On October 23 and 24, 1952, fifth music director Rafael Kubelík led the Chicago Symphony Orchestra in the music most closely associated with his native Czechoslovakia, Smetana’s Má vlast.
“Smetana’s My Country is regarded in Kubelík’s Czechoslovakia with a reverence which rises superior to admiration and becomes a symbol of patriotic love,” wrote Felix Borowski in the Chicago Sun-Times. He continued that Kubelík’s interpretation “transcended mere music making. It was an impressive, even jubilant, rite. . . . It was evident that Orchestra Hall realized that this concert was more than ordinarily important to its conductor. Kubelík never previously had led his orchestra with so much outward disclosure of inspiration, nor indeed, had the players responded with so much zest. . . . The Moldau was received with notable enthusiasm, and this was as it should be, for the work rarely has been given with so much color and brilliance of effect.”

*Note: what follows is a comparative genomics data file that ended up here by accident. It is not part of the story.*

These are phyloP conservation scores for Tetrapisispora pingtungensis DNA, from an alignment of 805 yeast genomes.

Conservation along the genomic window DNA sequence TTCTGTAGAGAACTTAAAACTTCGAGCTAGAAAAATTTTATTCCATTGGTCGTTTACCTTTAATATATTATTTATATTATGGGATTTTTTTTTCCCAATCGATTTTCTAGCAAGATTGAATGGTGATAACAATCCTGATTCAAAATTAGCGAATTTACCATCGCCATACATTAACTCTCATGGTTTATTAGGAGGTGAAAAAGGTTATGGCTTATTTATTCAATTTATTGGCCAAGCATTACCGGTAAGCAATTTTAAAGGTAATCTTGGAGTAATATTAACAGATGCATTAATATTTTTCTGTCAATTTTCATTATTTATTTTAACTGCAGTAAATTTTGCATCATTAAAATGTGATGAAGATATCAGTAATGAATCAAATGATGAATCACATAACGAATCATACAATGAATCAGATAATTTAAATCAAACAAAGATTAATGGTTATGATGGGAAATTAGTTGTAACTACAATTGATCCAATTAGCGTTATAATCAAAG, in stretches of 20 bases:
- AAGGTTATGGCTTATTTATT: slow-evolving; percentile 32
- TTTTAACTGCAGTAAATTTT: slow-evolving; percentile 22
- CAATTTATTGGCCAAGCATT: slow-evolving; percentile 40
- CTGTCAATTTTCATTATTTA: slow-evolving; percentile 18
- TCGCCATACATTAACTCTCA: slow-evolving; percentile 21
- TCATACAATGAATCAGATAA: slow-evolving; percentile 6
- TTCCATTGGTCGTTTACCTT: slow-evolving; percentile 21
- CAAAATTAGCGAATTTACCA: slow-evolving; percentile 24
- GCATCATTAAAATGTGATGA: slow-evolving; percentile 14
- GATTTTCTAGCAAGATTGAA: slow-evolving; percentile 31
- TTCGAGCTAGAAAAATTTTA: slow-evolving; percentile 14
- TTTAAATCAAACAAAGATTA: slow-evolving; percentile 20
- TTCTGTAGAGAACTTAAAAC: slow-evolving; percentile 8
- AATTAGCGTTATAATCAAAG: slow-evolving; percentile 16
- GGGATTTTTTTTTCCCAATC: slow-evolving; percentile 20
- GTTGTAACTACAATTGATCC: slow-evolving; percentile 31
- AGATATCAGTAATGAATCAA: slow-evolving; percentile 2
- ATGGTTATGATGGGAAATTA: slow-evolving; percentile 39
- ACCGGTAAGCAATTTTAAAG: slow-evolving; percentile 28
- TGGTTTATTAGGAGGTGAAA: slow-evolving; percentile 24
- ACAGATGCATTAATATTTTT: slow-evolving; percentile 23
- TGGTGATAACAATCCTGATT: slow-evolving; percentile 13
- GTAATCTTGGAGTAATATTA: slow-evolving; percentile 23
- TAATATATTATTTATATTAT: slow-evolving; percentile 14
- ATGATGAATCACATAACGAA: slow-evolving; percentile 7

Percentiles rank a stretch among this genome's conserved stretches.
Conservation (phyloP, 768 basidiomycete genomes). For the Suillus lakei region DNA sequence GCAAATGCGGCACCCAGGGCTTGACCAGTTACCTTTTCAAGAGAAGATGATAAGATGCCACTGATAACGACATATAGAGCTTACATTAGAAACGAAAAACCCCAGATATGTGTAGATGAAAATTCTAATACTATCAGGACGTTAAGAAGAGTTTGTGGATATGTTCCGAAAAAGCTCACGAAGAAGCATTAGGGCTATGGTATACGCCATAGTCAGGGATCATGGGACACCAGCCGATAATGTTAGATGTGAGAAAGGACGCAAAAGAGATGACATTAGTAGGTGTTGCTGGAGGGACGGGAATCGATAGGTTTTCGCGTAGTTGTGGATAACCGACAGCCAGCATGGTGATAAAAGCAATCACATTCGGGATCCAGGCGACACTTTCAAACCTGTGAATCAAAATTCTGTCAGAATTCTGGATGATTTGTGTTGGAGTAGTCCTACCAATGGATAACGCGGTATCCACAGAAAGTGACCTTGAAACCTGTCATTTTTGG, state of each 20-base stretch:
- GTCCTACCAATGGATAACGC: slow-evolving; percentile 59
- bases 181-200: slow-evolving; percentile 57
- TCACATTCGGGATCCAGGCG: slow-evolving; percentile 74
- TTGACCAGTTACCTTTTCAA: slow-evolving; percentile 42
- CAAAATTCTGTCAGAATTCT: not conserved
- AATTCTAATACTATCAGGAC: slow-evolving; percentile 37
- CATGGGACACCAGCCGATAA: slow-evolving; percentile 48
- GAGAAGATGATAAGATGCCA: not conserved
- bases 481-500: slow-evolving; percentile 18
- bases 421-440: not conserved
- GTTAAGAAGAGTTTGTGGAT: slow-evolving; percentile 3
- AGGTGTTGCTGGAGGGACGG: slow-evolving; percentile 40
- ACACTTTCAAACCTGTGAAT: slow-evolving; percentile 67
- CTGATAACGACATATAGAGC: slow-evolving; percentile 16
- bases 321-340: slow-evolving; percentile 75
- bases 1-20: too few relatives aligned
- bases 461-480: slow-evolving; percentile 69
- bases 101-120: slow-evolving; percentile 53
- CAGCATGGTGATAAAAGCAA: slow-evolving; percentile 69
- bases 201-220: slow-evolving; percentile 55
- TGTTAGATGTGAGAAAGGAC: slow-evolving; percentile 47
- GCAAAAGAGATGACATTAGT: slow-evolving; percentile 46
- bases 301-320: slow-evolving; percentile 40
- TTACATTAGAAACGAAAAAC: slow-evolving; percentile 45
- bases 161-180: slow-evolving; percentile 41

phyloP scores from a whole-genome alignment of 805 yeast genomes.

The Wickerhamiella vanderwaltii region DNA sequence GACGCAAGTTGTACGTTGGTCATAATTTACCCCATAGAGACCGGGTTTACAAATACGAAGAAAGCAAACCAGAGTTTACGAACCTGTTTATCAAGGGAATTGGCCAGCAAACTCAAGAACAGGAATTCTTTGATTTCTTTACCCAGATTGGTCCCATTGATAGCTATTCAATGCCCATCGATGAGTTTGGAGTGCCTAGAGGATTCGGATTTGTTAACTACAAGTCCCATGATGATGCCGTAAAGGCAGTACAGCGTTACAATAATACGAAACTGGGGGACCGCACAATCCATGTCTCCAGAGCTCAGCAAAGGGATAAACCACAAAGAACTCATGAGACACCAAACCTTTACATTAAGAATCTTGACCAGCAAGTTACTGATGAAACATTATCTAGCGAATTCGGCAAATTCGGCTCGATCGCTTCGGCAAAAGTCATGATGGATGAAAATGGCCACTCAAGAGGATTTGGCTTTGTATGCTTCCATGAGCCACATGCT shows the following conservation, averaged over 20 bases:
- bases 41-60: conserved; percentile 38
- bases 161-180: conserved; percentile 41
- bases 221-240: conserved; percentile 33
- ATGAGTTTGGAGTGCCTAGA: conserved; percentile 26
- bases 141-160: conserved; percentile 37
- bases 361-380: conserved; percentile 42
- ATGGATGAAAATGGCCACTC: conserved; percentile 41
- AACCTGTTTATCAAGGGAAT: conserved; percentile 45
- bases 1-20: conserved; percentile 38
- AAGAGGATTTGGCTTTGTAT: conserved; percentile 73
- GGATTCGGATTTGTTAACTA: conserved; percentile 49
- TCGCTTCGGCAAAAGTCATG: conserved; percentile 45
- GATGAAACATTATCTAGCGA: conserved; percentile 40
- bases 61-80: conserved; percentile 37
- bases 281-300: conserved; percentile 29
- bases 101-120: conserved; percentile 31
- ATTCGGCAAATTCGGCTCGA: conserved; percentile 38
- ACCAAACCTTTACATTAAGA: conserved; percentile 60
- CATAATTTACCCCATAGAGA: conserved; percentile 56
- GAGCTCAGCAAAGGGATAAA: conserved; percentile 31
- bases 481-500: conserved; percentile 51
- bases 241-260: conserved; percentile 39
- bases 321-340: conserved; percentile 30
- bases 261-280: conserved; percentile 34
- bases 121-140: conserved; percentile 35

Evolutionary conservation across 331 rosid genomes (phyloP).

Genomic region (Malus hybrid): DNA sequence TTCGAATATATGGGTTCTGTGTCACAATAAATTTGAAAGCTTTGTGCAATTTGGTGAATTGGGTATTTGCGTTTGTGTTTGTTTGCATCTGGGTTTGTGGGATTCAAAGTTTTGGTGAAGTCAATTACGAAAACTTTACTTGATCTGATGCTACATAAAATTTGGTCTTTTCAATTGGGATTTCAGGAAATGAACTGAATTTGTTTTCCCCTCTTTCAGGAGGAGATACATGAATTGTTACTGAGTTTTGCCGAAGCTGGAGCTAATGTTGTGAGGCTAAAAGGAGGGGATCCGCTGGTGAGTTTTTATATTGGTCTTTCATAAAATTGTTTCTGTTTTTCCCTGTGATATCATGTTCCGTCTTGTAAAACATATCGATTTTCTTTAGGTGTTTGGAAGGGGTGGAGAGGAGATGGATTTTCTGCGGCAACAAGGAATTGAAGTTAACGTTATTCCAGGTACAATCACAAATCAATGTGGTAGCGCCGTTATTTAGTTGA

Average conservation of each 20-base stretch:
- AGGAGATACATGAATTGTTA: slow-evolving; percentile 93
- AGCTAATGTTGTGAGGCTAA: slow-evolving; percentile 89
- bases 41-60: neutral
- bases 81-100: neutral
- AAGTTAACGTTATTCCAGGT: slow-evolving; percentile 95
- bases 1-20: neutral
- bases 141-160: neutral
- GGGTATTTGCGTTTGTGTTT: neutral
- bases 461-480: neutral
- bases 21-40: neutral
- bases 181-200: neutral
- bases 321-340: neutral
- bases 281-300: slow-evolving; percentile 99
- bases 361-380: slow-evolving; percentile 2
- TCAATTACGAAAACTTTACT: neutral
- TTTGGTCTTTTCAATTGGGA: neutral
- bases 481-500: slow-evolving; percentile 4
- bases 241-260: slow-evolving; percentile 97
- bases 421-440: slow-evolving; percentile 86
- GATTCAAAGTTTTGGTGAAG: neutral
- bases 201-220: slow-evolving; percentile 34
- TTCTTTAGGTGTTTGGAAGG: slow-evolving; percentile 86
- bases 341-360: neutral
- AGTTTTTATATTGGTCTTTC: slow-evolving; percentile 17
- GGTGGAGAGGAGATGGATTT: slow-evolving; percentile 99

On December 4 and 5 of that year, the work was recorded by Mercury Records. Returning as a guest conductor, Kubelík led performances of the six symphonic poems on January 23 and 24, 1969, and again on October 27, 28, and 29, 1983.
John von Rhein in the Chicago Tribune called Kubelík’s third complete cycle with the Orchestra “his finest. One has only to compare it with the famous recording of Má vlast he made with the Chicago Symphony in 1952 at the start of his final season as CSO music director. In every respect the present performance was superior, not just because Kubelík is a more searching interpreter than he was thirty-one years ago, but also because the Orchestra responds with so much more skill and understanding. And why not? Kubelík taught them the style.”
Image above: Rafael Kubelík, Chicago, November 1951
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